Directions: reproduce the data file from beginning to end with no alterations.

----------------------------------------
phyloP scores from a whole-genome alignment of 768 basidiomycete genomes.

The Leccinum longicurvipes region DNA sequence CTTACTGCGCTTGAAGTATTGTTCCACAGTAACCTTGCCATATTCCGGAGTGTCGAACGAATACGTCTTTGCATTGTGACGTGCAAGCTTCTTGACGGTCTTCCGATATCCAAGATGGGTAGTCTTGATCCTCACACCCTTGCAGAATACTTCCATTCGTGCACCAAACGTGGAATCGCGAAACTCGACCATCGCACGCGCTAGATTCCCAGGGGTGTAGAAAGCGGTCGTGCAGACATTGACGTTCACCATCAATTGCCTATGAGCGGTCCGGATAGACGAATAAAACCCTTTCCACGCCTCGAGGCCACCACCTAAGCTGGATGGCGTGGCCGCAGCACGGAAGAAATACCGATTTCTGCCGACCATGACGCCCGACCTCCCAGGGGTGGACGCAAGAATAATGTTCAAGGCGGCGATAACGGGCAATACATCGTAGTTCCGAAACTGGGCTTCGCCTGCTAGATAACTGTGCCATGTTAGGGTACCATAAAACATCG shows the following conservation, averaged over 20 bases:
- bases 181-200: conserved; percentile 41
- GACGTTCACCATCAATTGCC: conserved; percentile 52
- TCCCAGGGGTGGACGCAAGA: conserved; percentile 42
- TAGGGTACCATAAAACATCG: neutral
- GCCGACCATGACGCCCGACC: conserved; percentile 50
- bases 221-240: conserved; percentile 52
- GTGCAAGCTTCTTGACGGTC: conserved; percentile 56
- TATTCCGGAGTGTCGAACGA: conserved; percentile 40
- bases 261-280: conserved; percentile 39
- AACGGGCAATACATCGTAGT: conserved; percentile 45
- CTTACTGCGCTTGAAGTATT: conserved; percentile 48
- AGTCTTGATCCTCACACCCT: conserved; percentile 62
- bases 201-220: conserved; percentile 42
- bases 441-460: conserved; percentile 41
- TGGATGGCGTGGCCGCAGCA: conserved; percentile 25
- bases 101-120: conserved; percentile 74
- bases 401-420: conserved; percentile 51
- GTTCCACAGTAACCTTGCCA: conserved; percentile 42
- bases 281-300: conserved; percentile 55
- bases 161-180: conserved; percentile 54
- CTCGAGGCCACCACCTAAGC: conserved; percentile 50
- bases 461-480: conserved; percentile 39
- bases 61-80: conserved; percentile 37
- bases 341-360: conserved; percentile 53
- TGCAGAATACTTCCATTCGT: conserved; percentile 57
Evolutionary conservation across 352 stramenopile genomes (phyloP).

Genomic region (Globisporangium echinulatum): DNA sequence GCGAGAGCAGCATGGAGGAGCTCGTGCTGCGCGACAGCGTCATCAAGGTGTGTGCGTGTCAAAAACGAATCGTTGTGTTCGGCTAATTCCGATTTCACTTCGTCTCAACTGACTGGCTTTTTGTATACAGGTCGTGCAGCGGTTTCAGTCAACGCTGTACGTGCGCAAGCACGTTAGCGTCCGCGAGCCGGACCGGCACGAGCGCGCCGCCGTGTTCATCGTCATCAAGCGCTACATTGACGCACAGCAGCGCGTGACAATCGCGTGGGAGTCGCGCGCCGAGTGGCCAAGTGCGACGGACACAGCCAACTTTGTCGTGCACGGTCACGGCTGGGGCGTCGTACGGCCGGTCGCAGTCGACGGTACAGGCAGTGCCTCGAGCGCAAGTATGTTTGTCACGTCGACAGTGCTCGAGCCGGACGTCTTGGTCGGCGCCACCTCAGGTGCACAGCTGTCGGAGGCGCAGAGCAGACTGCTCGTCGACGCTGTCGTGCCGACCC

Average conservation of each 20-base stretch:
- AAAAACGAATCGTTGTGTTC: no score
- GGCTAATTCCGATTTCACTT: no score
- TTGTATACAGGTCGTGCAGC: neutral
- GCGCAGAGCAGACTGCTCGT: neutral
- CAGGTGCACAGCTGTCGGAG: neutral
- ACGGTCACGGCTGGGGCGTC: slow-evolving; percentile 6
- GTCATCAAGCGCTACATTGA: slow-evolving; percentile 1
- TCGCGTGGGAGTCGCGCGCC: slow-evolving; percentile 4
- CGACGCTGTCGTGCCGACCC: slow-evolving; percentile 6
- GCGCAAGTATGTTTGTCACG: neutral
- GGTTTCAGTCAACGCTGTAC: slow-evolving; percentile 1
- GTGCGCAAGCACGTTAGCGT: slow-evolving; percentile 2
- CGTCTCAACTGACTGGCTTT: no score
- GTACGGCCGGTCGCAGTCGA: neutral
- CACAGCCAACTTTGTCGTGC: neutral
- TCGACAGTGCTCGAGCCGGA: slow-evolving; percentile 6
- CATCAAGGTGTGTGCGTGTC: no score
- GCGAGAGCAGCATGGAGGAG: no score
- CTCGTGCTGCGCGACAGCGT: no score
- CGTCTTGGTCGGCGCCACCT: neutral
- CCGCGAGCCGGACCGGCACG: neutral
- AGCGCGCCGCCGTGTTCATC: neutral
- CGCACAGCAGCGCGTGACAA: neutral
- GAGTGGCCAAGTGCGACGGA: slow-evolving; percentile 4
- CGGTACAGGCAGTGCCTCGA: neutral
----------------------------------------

phyloP scores from a whole-genome alignment of 768 basidiomycete genomes.

The Leccinum longicurvipes region DNA sequence CTTACTGCGCTTGAAGTATTGTTCCACAGTAACCTTGCCATATTCCGGAGTGTCGAACGAATACGTCTTTGCATTGTGACGTGCAAGCTTCTTGACGGTCTTCCGATATCCAAGATGGGTAGTCTTGATCCTCACACCCTTGCAGAATACTTCCATTCGTGCACCAAACGTGGAATCGCGAAACTCGACCATCGCACGCGCTAGATTCCCAGGGGTGTAGAAAGCGGTCGTGCAGACATTGACGTTCACCATCAATTGCCTATGAGCGGTCCGGATAGACGAATAAAACCCTTTCCACGCCTCGAGGCCACCACCTAAGCTGGATGGCGTGGCCGCAGCACGGAAGAAATACCGATTTCTGCCGACCATGACGCCCGACCTCCCAGGGGTGGACGCAAGAATAATGTTCAAGGCGGCGATAACGGGCAATACATCGTAGTTCCGAAACTGGGCTTCGCCTGCTAGATAACTGTGCCATGTTAGGGTACCATAAAACATCG shows the following conservation, averaged over 20 bases:
- bases 181-200: conserved; percentile 41
- GACGTTCACCATCAATTGCC: conserved; percentile 52
- TCCCAGGGGTGGACGCAAGA: conserved; percentile 42
- TAGGGTACCATAAAACATCG: neutral
- GCCGACCATGACGCCCGACC: conserved; percentile 50
- bases 221-240: conserved; percentile 52
- GTGCAAGCTTCTTGACGGTC: conserved; percentile 56
- TATTCCGGAGTGTCGAACGA: conserved; percentile 40
- bases 261-280: conserved; percentile 39
- AACGGGCAATACATCGTAGT: conserved; percentile 45
- CTTACTGCGCTTGAAGTATT: conserved; percentile 48
- AGTCTTGATCCTCACACCCT: conserved; percentile 62
- bases 201-220: conserved; percentile 42
- bases 441-460: conserved; percentile 41
- TGGATGGCGTGGCCGCAGCA: conserved; percentile 25
- bases 101-120: conserved; percentile 74
- bases 401-420: conserved; percentile 51
- GTTCCACAGTAACCTTGCCA: conserved; percentile 42
- bases 281-300: conserved; percentile 55
- bases 161-180: conserved; percentile 54
- CTCGAGGCCACCACCTAAGC: conserved; percentile 50
- bases 461-480: conserved; percentile 39
- bases 61-80: conserved; percentile 37
- bases 341-360: conserved; percentile 53
- TGCAGAATACTTCCATTCGT: conserved; percentile 57
Evolutionary conservation across 352 stramenopile genomes (phyloP).

Genomic region (Globisporangium echinulatum): DNA sequence GCGAGAGCAGCATGGAGGAGCTCGTGCTGCGCGACAGCGTCATCAAGGTGTGTGCGTGTCAAAAACGAATCGTTGTGTTCGGCTAATTCCGATTTCACTTCGTCTCAACTGACTGGCTTTTTGTATACAGGTCGTGCAGCGGTTTCAGTCAACGCTGTACGTGCGCAAGCACGTTAGCGTCCGCGAGCCGGACCGGCACGAGCGCGCCGCCGTGTTCATCGTCATCAAGCGCTACATTGACGCACAGCAGCGCGTGACAATCGCGTGGGAGTCGCGCGCCGAGTGGCCAAGTGCGACGGACACAGCCAACTTTGTCGTGCACGGTCACGGCTGGGGCGTCGTACGGCCGGTCGCAGTCGACGGTACAGGCAGTGCCTCGAGCGCAAGTATGTTTGTCACGTCGACAGTGCTCGAGCCGGACGTCTTGGTCGGCGCCACCTCAGGTGCACAGCTGTCGGAGGCGCAGAGCAGACTGCTCGTCGACGCTGTCGTGCCGACCC

Average conservation of each 20-base stretch:
- AAAAACGAATCGTTGTGTTC: no score
- GGCTAATTCCGATTTCACTT: no score
- TTGTATACAGGTCGTGCAGC: neutral
- GCGCAGAGCAGACTGCTCGT: neutral
- CAGGTGCACAGCTGTCGGAG: neutral
- ACGGTCACGGCTGGGGCGTC: slow-evolving; percentile 6
- GTCATCAAGCGCTACATTGA: slow-evolving; percentile 1
- TCGCGTGGGAGTCGCGCGCC: slow-evolving; percentile 4
- CGACGCTGTCGTGCCGACCC: slow-evolving; percentile 6
- GCGCAAGTATGTTTGTCACG: neutral
- GGTTTCAGTCAACGCTGTAC: slow-evolving; percentile 1
- GTGCGCAAGCACGTTAGCGT: slow-evolving; percentile 2
- CGTCTCAACTGACTGGCTTT: no score
- GTACGGCCGGTCGCAGTCGA: neutral
- CACAGCCAACTTTGTCGTGC: neutral
- TCGACAGTGCTCGAGCCGGA: slow-evolving; percentile 6
- CATCAAGGTGTGTGCGTGTC: no score
- GCGAGAGCAGCATGGAGGAG: no score
- CTCGTGCTGCGCGACAGCGT: no score
- CGTCTTGGTCGGCGCCACCT: neutral
- CCGCGAGCCGGACCGGCACG: neutral
- AGCGCGCCGCCGTGTTCATC: neutral
- CGCACAGCAGCGCGTGACAA: neutral
- GAGTGGCCAAGTGCGACGGA: slow-evolving; percentile 4
- CGGTACAGGCAGTGCCTCGA: neutral